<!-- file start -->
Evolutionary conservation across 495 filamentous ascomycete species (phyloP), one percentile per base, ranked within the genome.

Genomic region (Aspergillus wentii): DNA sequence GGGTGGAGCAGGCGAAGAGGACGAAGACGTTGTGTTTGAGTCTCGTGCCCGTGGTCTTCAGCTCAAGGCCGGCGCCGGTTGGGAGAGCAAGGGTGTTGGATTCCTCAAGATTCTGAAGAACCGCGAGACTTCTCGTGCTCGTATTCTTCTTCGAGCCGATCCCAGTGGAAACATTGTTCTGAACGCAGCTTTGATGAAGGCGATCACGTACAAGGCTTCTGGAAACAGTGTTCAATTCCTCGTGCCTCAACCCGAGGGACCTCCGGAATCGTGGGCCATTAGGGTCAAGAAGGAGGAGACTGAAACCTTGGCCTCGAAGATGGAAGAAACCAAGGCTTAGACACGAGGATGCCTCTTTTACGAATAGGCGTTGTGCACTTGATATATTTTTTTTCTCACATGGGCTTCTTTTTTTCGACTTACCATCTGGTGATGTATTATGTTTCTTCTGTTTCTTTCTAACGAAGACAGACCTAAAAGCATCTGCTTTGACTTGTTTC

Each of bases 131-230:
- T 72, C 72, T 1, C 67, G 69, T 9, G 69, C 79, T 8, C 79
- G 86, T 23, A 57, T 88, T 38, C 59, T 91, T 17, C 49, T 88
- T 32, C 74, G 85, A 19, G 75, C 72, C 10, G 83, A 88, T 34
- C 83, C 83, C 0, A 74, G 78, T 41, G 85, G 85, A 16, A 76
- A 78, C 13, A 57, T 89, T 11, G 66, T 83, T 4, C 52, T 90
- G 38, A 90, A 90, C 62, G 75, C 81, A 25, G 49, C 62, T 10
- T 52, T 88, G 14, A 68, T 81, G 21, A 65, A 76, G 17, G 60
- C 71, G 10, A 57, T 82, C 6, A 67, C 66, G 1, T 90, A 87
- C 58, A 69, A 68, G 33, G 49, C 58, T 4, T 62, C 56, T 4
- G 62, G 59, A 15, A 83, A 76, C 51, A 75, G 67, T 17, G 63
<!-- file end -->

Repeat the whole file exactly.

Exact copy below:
Evolutionary conservation across 495 filamentous ascomycete species (phyloP), one percentile per base, ranked within the genome.

Genomic region (Aspergillus wentii): DNA sequence GGGTGGAGCAGGCGAAGAGGACGAAGACGTTGTGTTTGAGTCTCGTGCCCGTGGTCTTCAGCTCAAGGCCGGCGCCGGTTGGGAGAGCAAGGGTGTTGGATTCCTCAAGATTCTGAAGAACCGCGAGACTTCTCGTGCTCGTATTCTTCTTCGAGCCGATCCCAGTGGAAACATTGTTCTGAACGCAGCTTTGATGAAGGCGATCACGTACAAGGCTTCTGGAAACAGTGTTCAATTCCTCGTGCCTCAACCCGAGGGACCTCCGGAATCGTGGGCCATTAGGGTCAAGAAGGAGGAGACTGAAACCTTGGCCTCGAAGATGGAAGAAACCAAGGCTTAGACACGAGGATGCCTCTTTTACGAATAGGCGTTGTGCACTTGATATATTTTTTTTCTCACATGGGCTTCTTTTTTTCGACTTACCATCTGGTGATGTATTATGTTTCTTCTGTTTCTTTCTAACGAAGACAGACCTAAAAGCATCTGCTTTGACTTGTTTC

Each of bases 131-230:
- T 72, C 72, T 1, C 67, G 69, T 9, G 69, C 79, T 8, C 79
- G 86, T 23, A 57, T 88, T 38, C 59, T 91, T 17, C 49, T 88
- T 32, C 74, G 85, A 19, G 75, C 72, C 10, G 83, A 88, T 34
- C 83, C 83, C 0, A 74, G 78, T 41, G 85, G 85, A 16, A 76
- A 78, C 13, A 57, T 89, T 11, G 66, T 83, T 4, C 52, T 90
- G 38, A 90, A 90, C 62, G 75, C 81, A 25, G 49, C 62, T 10
- T 52, T 88, G 14, A 68, T 81, G 21, A 65, A 76, G 17, G 60
- C 71, G 10, A 57, T 82, C 6, A 67, C 66, G 1, T 90, A 87
- C 58, A 69, A 68, G 33, G 49, C 58, T 4, T 62, C 56, T 4
- G 62, G 59, A 15, A 83, A 76, C 51, A 75, G 67, T 17, G 63